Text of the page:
Susan Orlean was a staff writer for The New Yorker when she read an article about a white man and three Seminole tribe members who were arrested for stealing orchids out of the Fakahatchee Strand State Preserve in Florida. Intrigued, Orlean went to Florida, where she stayed at her parents' condo, borrowing her father's car to conduct research for the article she planned to write about the case for The New Yorker. Once in Florida, her first order of business was to seek out the white man from the article: John Laroche.

Laroche might be best described as an eccentric. Intelligent but uneducated, obsessive but fickle, he was a skinny, often abrasive man with no front teeth and a deep fascination with plants. At the time, Laroche was working for the Seminole tribe, running a nursery on a two and a half acre plot of land the tribe owned in Hollywood, Florida. Prior to this, Laroche had been running his own business as a plant dealer, renting three greenhouses and attending major conventions where he sold rare, exotic plants. He'd become fascinated with orchids and hoped to strike it rich by cultivating and cloning an orchid that avid collectors would go crazy about.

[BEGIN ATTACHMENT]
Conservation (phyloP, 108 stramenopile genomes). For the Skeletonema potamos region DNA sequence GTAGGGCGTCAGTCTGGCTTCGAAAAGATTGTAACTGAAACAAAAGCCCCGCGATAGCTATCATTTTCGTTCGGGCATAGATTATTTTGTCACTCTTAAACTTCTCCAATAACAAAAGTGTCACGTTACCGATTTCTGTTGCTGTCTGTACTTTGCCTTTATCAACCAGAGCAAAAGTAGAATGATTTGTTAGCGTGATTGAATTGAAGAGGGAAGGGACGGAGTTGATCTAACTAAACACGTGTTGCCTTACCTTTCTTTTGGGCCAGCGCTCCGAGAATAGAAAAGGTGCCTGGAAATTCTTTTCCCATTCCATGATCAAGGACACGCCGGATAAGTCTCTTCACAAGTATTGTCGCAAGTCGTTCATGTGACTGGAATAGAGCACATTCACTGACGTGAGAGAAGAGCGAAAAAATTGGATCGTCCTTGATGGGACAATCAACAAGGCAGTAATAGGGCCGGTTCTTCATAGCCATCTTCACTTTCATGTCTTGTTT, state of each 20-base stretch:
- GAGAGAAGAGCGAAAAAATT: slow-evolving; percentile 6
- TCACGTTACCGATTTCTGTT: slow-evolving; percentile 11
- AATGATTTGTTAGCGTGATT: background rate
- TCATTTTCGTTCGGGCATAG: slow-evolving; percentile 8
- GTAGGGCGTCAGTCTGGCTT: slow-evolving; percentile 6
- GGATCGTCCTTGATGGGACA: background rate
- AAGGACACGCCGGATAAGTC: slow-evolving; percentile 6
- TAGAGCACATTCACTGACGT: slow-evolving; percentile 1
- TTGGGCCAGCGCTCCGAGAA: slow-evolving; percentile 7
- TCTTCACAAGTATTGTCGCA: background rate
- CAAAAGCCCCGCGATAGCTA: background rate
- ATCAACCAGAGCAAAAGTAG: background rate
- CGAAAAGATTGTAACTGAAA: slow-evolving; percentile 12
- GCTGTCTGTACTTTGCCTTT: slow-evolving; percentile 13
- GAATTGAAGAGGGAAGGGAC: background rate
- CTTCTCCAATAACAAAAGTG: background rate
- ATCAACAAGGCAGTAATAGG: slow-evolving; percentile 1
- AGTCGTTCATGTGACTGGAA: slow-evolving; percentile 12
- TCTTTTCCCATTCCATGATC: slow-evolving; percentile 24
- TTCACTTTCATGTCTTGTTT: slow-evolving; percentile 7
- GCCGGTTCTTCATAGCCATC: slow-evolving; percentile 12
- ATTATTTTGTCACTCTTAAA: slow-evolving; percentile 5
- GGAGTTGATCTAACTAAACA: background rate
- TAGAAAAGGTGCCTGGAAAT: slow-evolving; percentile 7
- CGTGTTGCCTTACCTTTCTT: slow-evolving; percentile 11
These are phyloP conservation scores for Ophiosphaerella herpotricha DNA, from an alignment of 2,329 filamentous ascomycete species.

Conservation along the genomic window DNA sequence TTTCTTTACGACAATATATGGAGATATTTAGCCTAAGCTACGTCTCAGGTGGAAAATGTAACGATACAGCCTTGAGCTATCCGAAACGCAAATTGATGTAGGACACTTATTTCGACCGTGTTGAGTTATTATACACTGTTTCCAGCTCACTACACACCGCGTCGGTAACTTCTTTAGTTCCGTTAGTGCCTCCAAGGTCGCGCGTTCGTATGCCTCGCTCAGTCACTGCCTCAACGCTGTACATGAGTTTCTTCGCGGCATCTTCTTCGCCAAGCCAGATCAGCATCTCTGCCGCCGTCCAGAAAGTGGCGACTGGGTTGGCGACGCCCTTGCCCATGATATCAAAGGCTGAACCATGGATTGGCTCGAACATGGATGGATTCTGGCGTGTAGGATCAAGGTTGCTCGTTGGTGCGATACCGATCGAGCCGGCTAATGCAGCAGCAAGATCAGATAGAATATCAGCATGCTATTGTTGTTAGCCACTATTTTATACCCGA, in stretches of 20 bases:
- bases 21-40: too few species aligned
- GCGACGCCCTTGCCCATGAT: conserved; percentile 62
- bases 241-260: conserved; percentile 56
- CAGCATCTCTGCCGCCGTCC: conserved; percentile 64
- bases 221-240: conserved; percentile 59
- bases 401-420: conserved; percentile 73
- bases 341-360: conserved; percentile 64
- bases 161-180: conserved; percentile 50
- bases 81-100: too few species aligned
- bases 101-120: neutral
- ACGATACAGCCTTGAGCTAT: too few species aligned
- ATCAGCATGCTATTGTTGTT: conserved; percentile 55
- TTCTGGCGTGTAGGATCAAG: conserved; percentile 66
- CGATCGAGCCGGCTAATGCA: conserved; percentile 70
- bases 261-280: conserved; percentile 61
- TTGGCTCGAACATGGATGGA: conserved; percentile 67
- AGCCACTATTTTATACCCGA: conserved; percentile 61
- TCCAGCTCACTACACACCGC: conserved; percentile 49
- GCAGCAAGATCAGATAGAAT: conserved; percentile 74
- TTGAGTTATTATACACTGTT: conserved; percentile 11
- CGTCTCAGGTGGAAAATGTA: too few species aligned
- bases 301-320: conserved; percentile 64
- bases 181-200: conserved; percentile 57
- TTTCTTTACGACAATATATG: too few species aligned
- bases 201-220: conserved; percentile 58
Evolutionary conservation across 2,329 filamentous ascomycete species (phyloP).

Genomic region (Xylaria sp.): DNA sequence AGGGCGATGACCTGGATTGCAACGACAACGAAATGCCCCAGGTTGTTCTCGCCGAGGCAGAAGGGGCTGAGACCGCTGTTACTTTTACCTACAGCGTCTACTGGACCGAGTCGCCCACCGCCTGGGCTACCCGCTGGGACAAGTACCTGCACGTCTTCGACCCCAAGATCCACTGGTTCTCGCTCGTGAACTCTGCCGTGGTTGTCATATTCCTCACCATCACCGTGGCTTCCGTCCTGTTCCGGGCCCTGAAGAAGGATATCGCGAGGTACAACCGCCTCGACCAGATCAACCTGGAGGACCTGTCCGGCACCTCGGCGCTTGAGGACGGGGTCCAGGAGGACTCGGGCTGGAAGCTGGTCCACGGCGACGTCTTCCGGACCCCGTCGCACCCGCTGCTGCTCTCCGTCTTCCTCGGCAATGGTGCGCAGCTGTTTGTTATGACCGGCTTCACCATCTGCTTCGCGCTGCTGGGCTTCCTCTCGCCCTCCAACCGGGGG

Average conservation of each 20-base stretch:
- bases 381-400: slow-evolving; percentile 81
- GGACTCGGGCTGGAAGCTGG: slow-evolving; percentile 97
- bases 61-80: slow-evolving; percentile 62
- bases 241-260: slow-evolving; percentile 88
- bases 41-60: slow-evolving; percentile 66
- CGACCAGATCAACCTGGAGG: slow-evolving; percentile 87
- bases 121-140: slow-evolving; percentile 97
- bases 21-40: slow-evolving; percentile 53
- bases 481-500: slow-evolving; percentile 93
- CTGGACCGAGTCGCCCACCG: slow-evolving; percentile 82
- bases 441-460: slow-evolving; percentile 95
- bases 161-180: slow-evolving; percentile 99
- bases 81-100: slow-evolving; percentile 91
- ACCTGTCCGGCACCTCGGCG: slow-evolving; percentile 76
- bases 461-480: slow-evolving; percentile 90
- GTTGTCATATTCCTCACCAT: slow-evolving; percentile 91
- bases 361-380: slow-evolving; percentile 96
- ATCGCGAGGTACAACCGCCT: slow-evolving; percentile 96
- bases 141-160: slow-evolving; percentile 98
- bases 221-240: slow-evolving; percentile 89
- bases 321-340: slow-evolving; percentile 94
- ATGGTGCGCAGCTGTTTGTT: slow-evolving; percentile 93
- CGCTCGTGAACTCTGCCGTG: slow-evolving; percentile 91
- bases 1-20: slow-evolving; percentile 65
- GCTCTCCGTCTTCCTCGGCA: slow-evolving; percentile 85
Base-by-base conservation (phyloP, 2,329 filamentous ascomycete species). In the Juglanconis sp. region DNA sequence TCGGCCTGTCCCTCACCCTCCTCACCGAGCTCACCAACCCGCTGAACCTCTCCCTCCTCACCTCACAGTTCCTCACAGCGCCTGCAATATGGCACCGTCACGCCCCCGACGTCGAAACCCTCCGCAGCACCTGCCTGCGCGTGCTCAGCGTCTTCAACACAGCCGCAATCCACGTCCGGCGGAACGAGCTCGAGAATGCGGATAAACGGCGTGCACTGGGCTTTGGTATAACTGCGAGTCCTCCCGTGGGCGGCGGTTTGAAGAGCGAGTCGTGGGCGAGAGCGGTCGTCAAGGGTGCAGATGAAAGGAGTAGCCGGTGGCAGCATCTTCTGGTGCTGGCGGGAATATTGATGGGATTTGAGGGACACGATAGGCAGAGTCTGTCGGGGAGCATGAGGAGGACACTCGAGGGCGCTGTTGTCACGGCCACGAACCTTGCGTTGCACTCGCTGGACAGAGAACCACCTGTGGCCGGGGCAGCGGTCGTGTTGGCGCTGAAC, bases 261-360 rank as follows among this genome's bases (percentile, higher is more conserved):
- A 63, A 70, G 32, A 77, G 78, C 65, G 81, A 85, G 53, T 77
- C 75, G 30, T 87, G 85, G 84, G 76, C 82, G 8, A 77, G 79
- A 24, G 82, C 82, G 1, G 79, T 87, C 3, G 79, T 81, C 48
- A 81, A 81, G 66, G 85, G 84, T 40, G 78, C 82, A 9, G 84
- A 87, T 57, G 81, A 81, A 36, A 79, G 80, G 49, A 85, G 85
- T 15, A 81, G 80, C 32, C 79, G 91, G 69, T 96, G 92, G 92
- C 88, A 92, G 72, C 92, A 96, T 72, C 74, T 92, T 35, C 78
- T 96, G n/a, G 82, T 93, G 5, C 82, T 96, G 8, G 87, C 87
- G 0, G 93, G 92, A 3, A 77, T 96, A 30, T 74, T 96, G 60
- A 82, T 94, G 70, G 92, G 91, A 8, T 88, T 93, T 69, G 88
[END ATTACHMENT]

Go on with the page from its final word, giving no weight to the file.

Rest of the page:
It just so happened that one such orchid, the ghost orchid (Dendrophylax lindenii), was native to the Florida swamplands and grew on land owned by the Seminole tribe. Unfortunately for Laroche, that swampland was also protected territory, which made it illegal to remove plants from the tribal lands. There was a legal gray area, however. Members of the Seminole tribe could feasibly remove or even kill certain plants and animals under specific circumstances—for example, one man killed a Florida panther, but was found to have done so for legitimate religious purposes.